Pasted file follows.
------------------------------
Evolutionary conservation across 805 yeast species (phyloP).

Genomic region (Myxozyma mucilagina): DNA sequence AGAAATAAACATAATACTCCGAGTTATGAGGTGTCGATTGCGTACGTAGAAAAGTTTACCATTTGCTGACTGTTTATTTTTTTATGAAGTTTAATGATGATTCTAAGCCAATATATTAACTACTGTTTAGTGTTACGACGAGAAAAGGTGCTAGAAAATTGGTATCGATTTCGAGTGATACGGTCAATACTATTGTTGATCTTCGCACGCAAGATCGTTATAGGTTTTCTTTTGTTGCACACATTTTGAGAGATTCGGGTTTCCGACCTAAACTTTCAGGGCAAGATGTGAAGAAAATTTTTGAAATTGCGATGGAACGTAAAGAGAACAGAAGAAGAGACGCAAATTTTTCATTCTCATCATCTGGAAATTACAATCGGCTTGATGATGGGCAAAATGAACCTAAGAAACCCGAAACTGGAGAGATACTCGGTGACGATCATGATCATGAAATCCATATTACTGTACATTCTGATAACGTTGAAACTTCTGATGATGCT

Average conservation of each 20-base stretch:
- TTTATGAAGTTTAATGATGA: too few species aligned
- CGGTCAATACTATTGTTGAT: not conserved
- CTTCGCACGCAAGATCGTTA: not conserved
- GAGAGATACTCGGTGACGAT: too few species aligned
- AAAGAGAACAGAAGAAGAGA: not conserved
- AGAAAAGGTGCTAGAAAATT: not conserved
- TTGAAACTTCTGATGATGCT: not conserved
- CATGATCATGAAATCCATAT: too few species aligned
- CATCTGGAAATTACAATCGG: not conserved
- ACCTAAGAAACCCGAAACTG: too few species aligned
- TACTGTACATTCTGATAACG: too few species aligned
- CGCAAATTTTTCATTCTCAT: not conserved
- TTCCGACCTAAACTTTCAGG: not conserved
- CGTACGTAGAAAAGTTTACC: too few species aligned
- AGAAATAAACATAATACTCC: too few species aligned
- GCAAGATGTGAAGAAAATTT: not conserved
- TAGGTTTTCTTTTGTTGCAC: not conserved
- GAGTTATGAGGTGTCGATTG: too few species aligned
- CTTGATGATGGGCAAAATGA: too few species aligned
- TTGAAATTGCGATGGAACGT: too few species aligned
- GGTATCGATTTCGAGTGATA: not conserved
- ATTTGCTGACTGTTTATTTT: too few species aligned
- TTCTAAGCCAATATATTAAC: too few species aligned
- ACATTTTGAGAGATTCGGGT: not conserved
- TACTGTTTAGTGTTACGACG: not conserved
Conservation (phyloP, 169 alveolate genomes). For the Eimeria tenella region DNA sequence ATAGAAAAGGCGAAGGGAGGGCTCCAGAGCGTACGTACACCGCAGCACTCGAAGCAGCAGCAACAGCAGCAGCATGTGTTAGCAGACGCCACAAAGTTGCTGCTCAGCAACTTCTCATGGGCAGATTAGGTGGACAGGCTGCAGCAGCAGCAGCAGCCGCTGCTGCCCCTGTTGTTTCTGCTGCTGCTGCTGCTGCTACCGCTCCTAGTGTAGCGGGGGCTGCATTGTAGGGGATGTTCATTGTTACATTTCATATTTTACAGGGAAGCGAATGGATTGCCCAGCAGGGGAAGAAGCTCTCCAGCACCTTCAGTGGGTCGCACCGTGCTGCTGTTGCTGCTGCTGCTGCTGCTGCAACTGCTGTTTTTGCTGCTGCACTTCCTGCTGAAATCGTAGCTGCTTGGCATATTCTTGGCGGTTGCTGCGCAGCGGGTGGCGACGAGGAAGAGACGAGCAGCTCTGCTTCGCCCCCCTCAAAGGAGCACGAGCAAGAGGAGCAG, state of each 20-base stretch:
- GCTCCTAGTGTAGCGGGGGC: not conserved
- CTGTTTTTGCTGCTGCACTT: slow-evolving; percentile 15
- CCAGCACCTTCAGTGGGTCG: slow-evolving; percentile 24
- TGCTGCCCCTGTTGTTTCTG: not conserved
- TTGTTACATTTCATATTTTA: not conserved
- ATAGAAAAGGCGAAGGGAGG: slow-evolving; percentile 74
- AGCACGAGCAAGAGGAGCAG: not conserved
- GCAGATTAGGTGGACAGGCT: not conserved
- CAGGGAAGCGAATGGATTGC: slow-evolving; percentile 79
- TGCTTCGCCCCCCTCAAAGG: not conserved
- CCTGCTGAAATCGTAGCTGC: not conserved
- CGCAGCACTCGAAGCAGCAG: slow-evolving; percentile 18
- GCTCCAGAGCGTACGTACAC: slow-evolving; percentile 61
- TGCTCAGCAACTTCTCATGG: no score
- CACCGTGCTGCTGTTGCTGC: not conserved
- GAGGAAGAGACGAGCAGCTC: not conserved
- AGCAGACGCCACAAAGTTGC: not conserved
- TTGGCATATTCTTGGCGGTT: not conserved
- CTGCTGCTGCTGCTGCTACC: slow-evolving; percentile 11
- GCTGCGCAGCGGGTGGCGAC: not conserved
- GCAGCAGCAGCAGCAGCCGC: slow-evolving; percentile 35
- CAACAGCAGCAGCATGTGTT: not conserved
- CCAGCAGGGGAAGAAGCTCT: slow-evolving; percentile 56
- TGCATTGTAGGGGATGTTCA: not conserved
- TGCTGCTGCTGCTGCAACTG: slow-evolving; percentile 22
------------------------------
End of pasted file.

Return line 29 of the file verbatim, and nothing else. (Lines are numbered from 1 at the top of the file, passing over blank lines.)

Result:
Conservation (phyloP, 169 alveolate genomes). For the Eimeria tenella region DNA sequence ATAGAAAAGGCGAAGGGAGGGCTCCAGAGCGTACGTACACCGCAGCACTCGAAGCAGCAGCAACAGCAGCAGCATGTGTTAGCAGACGCCACAAAGTTGCTGCTCAGCAACTTCTCATGGGCAGATTAGGTGGACAGGCTGCAGCAGCAGCAGCAGCCGCTGCTGCCCCTGTTGTTTCTGCTGCTGCTGCTGCTGCTACCGCTCCTAGTGTAGCGGGGGCTGCATTGTAGGGGATGTTCATTGTTACATTTCATATTTTACAGGGAAGCGAATGGATTGCCCAGCAGGGGAAGAAGCTCTCCAGCACCTTCAGTGGGTCGCACCGTGCTGCTGTTGCTGCTGCTGCTGCTGCTGCAACTGCTGTTTTTGCTGCTGCACTTCCTGCTGAAATCGTAGCTGCTTGGCATATTCTTGGCGGTTGCTGCGCAGCGGGTGGCGACGAGGAAGAGACGAGCAGCTCTGCTTCGCCCCCCTCAAAGGAGCACGAGCAAGAGGAGCAG, state of each 20-base stretch: